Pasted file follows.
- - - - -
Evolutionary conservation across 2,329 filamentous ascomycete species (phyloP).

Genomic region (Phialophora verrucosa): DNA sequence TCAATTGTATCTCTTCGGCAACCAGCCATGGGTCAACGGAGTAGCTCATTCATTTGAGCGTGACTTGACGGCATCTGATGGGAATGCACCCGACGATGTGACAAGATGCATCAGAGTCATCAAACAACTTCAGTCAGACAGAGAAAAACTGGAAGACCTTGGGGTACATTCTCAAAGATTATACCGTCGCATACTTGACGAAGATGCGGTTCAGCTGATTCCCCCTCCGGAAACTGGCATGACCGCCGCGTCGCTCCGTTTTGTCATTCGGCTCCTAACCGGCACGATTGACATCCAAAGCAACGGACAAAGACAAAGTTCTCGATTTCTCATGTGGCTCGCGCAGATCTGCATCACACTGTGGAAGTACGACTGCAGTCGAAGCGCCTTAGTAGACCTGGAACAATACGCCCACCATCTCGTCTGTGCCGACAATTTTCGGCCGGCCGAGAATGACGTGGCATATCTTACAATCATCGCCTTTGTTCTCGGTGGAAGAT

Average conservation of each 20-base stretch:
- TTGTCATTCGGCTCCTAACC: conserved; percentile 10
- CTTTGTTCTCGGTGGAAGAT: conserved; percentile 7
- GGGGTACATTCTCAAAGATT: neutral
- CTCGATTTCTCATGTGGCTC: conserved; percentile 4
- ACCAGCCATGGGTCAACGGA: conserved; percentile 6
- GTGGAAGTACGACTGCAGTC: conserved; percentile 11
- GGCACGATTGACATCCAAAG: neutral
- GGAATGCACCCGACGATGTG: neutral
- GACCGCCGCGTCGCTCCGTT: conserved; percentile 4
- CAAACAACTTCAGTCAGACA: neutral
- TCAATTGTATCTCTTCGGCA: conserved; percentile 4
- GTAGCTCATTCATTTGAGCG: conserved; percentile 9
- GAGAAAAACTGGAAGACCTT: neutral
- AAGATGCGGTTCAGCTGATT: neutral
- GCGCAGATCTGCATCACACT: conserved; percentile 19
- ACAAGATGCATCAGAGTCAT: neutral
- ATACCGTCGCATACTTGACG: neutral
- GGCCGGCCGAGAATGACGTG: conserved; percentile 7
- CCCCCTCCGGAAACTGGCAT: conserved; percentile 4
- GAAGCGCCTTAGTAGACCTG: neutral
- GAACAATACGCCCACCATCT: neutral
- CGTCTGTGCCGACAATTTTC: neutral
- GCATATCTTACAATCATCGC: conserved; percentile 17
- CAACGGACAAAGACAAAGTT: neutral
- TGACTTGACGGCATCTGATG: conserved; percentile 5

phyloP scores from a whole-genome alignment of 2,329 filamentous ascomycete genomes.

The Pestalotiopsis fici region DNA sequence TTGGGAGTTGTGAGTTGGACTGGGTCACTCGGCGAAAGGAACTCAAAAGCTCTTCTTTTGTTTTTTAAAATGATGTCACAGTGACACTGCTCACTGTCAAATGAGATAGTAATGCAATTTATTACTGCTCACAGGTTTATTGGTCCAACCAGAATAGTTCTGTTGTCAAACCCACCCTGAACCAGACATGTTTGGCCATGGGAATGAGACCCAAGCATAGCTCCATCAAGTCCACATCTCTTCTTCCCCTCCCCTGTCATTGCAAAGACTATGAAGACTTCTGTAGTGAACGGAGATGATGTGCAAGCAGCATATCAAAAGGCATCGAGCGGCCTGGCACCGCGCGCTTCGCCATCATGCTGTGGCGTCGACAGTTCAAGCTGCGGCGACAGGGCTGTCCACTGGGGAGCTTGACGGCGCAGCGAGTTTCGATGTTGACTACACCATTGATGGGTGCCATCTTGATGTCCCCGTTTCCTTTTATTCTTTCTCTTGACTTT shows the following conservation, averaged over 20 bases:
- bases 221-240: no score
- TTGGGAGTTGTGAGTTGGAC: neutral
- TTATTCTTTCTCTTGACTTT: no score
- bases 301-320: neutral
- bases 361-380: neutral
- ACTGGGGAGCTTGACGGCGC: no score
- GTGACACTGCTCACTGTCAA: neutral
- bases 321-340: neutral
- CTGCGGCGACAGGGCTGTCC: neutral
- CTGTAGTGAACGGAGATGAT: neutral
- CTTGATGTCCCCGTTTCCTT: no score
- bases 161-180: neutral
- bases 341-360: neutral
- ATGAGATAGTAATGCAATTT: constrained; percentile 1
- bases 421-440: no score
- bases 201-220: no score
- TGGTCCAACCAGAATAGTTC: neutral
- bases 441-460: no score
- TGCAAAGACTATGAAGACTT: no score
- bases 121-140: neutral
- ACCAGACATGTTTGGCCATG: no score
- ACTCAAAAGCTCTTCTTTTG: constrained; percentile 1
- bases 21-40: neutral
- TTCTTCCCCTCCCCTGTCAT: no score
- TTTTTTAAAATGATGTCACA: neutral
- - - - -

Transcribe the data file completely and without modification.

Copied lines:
Evolutionary conservation across 2,329 filamentous ascomycete species (phyloP).

Genomic region (Phialophora verrucosa): DNA sequence TCAATTGTATCTCTTCGGCAACCAGCCATGGGTCAACGGAGTAGCTCATTCATTTGAGCGTGACTTGACGGCATCTGATGGGAATGCACCCGACGATGTGACAAGATGCATCAGAGTCATCAAACAACTTCAGTCAGACAGAGAAAAACTGGAAGACCTTGGGGTACATTCTCAAAGATTATACCGTCGCATACTTGACGAAGATGCGGTTCAGCTGATTCCCCCTCCGGAAACTGGCATGACCGCCGCGTCGCTCCGTTTTGTCATTCGGCTCCTAACCGGCACGATTGACATCCAAAGCAACGGACAAAGACAAAGTTCTCGATTTCTCATGTGGCTCGCGCAGATCTGCATCACACTGTGGAAGTACGACTGCAGTCGAAGCGCCTTAGTAGACCTGGAACAATACGCCCACCATCTCGTCTGTGCCGACAATTTTCGGCCGGCCGAGAATGACGTGGCATATCTTACAATCATCGCCTTTGTTCTCGGTGGAAGAT

Average conservation of each 20-base stretch:
- TTGTCATTCGGCTCCTAACC: conserved; percentile 10
- CTTTGTTCTCGGTGGAAGAT: conserved; percentile 7
- GGGGTACATTCTCAAAGATT: neutral
- CTCGATTTCTCATGTGGCTC: conserved; percentile 4
- ACCAGCCATGGGTCAACGGA: conserved; percentile 6
- GTGGAAGTACGACTGCAGTC: conserved; percentile 11
- GGCACGATTGACATCCAAAG: neutral
- GGAATGCACCCGACGATGTG: neutral
- GACCGCCGCGTCGCTCCGTT: conserved; percentile 4
- CAAACAACTTCAGTCAGACA: neutral
- TCAATTGTATCTCTTCGGCA: conserved; percentile 4
- GTAGCTCATTCATTTGAGCG: conserved; percentile 9
- GAGAAAAACTGGAAGACCTT: neutral
- AAGATGCGGTTCAGCTGATT: neutral
- GCGCAGATCTGCATCACACT: conserved; percentile 19
- ACAAGATGCATCAGAGTCAT: neutral
- ATACCGTCGCATACTTGACG: neutral
- GGCCGGCCGAGAATGACGTG: conserved; percentile 7
- CCCCCTCCGGAAACTGGCAT: conserved; percentile 4
- GAAGCGCCTTAGTAGACCTG: neutral
- GAACAATACGCCCACCATCT: neutral
- CGTCTGTGCCGACAATTTTC: neutral
- GCATATCTTACAATCATCGC: conserved; percentile 17
- CAACGGACAAAGACAAAGTT: neutral
- TGACTTGACGGCATCTGATG: conserved; percentile 5

phyloP scores from a whole-genome alignment of 2,329 filamentous ascomycete genomes.

The Pestalotiopsis fici region DNA sequence TTGGGAGTTGTGAGTTGGACTGGGTCACTCGGCGAAAGGAACTCAAAAGCTCTTCTTTTGTTTTTTAAAATGATGTCACAGTGACACTGCTCACTGTCAAATGAGATAGTAATGCAATTTATTACTGCTCACAGGTTTATTGGTCCAACCAGAATAGTTCTGTTGTCAAACCCACCCTGAACCAGACATGTTTGGCCATGGGAATGAGACCCAAGCATAGCTCCATCAAGTCCACATCTCTTCTTCCCCTCCCCTGTCATTGCAAAGACTATGAAGACTTCTGTAGTGAACGGAGATGATGTGCAAGCAGCATATCAAAAGGCATCGAGCGGCCTGGCACCGCGCGCTTCGCCATCATGCTGTGGCGTCGACAGTTCAAGCTGCGGCGACAGGGCTGTCCACTGGGGAGCTTGACGGCGCAGCGAGTTTCGATGTTGACTACACCATTGATGGGTGCCATCTTGATGTCCCCGTTTCCTTTTATTCTTTCTCTTGACTTT shows the following conservation, averaged over 20 bases:
- bases 221-240: no score
- TTGGGAGTTGTGAGTTGGAC: neutral
- TTATTCTTTCTCTTGACTTT: no score
- bases 301-320: neutral
- bases 361-380: neutral
- ACTGGGGAGCTTGACGGCGC: no score
- GTGACACTGCTCACTGTCAA: neutral
- bases 321-340: neutral
- CTGCGGCGACAGGGCTGTCC: neutral
- CTGTAGTGAACGGAGATGAT: neutral
- CTTGATGTCCCCGTTTCCTT: no score
- bases 161-180: neutral
- bases 341-360: neutral
- ATGAGATAGTAATGCAATTT: constrained; percentile 1
- bases 421-440: no score
- bases 201-220: no score
- TGGTCCAACCAGAATAGTTC: neutral
- bases 441-460: no score
- TGCAAAGACTATGAAGACTT: no score
- bases 121-140: neutral
- ACCAGACATGTTTGGCCATG: no score
- ACTCAAAAGCTCTTCTTTTG: constrained; percentile 1
- bases 21-40: neutral
- TTCTTCCCCTCCCCTGTCAT: no score
- TTTTTTAAAATGATGTCACA: neutral